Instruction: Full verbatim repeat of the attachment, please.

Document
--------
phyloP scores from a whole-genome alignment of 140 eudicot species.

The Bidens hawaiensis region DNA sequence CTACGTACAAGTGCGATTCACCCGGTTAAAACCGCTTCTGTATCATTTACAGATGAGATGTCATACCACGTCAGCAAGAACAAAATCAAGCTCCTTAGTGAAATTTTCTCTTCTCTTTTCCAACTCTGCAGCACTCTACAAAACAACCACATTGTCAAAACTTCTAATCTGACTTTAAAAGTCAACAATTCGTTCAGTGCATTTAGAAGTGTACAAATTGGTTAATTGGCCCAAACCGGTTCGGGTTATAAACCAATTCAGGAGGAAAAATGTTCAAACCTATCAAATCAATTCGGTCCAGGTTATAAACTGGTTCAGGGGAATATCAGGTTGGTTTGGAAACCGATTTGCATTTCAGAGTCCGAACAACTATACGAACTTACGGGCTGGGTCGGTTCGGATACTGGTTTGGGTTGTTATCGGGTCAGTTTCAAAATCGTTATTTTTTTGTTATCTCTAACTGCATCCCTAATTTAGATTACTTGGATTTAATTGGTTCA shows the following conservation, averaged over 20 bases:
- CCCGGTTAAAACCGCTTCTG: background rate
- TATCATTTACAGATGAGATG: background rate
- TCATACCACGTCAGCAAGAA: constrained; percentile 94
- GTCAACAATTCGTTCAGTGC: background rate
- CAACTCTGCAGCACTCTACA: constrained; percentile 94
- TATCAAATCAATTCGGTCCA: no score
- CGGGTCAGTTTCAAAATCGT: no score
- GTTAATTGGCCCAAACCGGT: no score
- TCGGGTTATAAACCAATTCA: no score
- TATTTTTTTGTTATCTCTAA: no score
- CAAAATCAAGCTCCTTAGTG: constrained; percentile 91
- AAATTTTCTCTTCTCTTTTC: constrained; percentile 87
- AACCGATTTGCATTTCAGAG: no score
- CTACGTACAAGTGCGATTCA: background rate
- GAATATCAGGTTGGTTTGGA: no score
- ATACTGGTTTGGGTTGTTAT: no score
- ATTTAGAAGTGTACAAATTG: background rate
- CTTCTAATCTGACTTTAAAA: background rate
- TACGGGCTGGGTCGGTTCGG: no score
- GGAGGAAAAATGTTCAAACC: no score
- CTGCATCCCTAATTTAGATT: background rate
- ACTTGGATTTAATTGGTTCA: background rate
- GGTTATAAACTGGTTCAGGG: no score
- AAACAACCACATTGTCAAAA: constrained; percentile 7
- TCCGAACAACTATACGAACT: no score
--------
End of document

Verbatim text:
phyloP scores from a whole-genome alignment of 140 eudicot species.

The Bidens hawaiensis region DNA sequence CTACGTACAAGTGCGATTCACCCGGTTAAAACCGCTTCTGTATCATTTACAGATGAGATGTCATACCACGTCAGCAAGAACAAAATCAAGCTCCTTAGTGAAATTTTCTCTTCTCTTTTCCAACTCTGCAGCACTCTACAAAACAACCACATTGTCAAAACTTCTAATCTGACTTTAAAAGTCAACAATTCGTTCAGTGCATTTAGAAGTGTACAAATTGGTTAATTGGCCCAAACCGGTTCGGGTTATAAACCAATTCAGGAGGAAAAATGTTCAAACCTATCAAATCAATTCGGTCCAGGTTATAAACTGGTTCAGGGGAATATCAGGTTGGTTTGGAAACCGATTTGCATTTCAGAGTCCGAACAACTATACGAACTTACGGGCTGGGTCGGTTCGGATACTGGTTTGGGTTGTTATCGGGTCAGTTTCAAAATCGTTATTTTTTTGTTATCTCTAACTGCATCCCTAATTTAGATTACTTGGATTTAATTGGTTCA shows the following conservation, averaged over 20 bases:
- CCCGGTTAAAACCGCTTCTG: background rate
- TATCATTTACAGATGAGATG: background rate
- TCATACCACGTCAGCAAGAA: constrained; percentile 94
- GTCAACAATTCGTTCAGTGC: background rate
- CAACTCTGCAGCACTCTACA: constrained; percentile 94
- TATCAAATCAATTCGGTCCA: no score
- CGGGTCAGTTTCAAAATCGT: no score
- GTTAATTGGCCCAAACCGGT: no score
- TCGGGTTATAAACCAATTCA: no score
- TATTTTTTTGTTATCTCTAA: no score
- CAAAATCAAGCTCCTTAGTG: constrained; percentile 91
- AAATTTTCTCTTCTCTTTTC: constrained; percentile 87
- AACCGATTTGCATTTCAGAG: no score
- CTACGTACAAGTGCGATTCA: background rate
- GAATATCAGGTTGGTTTGGA: no score
- ATACTGGTTTGGGTTGTTAT: no score
- ATTTAGAAGTGTACAAATTG: background rate
- CTTCTAATCTGACTTTAAAA: background rate
- TACGGGCTGGGTCGGTTCGG: no score
- GGAGGAAAAATGTTCAAACC: no score
- CTGCATCCCTAATTTAGATT: background rate
- ACTTGGATTTAATTGGTTCA: background rate
- GGTTATAAACTGGTTCAGGG: no score
- AAACAACCACATTGTCAAAA: constrained; percentile 7
- TCCGAACAACTATACGAACT: no score